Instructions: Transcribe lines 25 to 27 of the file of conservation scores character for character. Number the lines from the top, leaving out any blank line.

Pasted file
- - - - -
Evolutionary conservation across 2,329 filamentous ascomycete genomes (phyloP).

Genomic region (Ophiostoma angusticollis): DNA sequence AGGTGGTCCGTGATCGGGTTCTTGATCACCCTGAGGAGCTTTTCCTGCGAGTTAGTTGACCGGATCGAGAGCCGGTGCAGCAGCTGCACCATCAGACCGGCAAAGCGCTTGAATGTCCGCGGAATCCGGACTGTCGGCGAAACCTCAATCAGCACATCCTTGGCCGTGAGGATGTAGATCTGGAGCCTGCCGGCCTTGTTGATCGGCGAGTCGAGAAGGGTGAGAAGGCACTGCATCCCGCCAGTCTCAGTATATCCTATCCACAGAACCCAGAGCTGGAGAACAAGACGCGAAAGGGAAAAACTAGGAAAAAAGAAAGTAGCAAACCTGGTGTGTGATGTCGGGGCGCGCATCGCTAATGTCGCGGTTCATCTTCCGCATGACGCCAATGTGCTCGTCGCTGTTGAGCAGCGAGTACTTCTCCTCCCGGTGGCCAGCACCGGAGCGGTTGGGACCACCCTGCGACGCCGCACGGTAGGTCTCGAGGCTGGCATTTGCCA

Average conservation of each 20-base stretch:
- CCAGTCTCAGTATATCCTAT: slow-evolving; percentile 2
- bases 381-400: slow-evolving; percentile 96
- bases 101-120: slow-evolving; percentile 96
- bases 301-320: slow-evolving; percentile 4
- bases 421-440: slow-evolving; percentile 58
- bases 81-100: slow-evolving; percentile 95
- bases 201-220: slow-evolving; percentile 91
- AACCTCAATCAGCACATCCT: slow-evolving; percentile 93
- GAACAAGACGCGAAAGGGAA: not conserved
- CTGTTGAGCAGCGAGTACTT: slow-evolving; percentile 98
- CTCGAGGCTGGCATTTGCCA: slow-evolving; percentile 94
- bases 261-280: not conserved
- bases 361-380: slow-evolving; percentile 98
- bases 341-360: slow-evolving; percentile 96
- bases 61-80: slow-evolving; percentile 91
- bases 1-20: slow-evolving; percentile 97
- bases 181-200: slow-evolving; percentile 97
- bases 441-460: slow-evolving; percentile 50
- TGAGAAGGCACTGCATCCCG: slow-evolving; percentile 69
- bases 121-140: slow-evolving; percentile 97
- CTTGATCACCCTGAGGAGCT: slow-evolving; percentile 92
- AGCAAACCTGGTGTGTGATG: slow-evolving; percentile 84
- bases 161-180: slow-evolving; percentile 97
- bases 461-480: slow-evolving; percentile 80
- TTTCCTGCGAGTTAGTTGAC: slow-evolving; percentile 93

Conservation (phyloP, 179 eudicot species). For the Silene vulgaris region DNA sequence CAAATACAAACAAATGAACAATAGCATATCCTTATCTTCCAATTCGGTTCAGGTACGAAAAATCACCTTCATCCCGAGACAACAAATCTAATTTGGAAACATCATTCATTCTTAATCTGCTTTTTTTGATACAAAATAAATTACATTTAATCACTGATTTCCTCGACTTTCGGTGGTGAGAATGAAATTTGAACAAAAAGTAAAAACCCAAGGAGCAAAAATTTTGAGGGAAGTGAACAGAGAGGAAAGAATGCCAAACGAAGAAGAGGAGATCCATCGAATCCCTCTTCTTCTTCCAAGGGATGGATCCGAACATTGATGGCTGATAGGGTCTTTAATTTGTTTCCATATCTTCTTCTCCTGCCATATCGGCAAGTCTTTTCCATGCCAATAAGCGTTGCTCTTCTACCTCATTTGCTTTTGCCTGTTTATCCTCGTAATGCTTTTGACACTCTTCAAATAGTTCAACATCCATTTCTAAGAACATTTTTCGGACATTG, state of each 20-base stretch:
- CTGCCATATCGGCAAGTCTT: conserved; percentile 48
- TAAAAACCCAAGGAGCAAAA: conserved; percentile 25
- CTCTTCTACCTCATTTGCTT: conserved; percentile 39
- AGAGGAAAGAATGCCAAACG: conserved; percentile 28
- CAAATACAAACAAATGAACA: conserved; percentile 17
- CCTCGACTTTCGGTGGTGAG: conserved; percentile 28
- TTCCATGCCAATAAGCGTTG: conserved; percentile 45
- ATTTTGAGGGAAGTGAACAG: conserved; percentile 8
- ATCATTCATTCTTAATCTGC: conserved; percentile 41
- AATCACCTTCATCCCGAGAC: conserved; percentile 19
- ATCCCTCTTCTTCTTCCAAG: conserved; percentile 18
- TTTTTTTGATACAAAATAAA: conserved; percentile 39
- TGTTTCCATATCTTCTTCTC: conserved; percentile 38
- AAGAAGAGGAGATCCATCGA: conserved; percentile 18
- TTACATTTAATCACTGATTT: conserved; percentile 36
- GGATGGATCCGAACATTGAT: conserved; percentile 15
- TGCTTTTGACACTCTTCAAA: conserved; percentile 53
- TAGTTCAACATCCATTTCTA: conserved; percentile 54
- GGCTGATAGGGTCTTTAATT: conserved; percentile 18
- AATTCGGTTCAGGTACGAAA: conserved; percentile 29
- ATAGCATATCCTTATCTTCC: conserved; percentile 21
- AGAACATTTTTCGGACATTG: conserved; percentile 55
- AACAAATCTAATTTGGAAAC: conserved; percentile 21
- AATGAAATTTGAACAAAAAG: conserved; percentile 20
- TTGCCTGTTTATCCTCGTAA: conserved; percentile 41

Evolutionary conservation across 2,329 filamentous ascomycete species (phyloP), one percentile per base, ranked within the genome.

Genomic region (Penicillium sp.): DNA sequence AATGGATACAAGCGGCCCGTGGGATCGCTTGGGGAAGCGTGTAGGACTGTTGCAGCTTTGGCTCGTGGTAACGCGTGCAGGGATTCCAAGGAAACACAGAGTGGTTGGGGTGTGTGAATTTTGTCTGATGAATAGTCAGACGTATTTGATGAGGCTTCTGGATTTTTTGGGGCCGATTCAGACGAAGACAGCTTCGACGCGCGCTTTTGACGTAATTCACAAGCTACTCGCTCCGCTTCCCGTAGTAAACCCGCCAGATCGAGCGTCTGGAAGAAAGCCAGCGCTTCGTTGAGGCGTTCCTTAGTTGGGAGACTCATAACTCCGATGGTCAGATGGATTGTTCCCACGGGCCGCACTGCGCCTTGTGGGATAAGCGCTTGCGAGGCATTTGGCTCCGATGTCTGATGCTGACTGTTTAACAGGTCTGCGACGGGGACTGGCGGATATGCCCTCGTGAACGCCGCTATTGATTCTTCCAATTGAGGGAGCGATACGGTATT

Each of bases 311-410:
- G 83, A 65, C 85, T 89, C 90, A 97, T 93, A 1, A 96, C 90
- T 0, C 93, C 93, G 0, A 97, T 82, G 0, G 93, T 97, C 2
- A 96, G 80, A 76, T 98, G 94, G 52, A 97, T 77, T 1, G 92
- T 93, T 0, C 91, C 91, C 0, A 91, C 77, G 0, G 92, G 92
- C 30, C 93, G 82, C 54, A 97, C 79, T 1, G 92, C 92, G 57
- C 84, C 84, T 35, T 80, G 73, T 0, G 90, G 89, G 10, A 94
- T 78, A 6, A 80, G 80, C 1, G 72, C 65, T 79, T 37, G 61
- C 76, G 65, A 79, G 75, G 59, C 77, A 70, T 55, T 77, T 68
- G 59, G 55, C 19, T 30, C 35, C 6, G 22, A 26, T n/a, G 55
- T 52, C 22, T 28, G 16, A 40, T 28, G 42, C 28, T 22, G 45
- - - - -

- AGCAAACCTGGTGTGTGATG: slow-evolving; percentile 84
- bases 161-180: slow-evolving; percentile 97
- bases 461-480: slow-evolving; percentile 80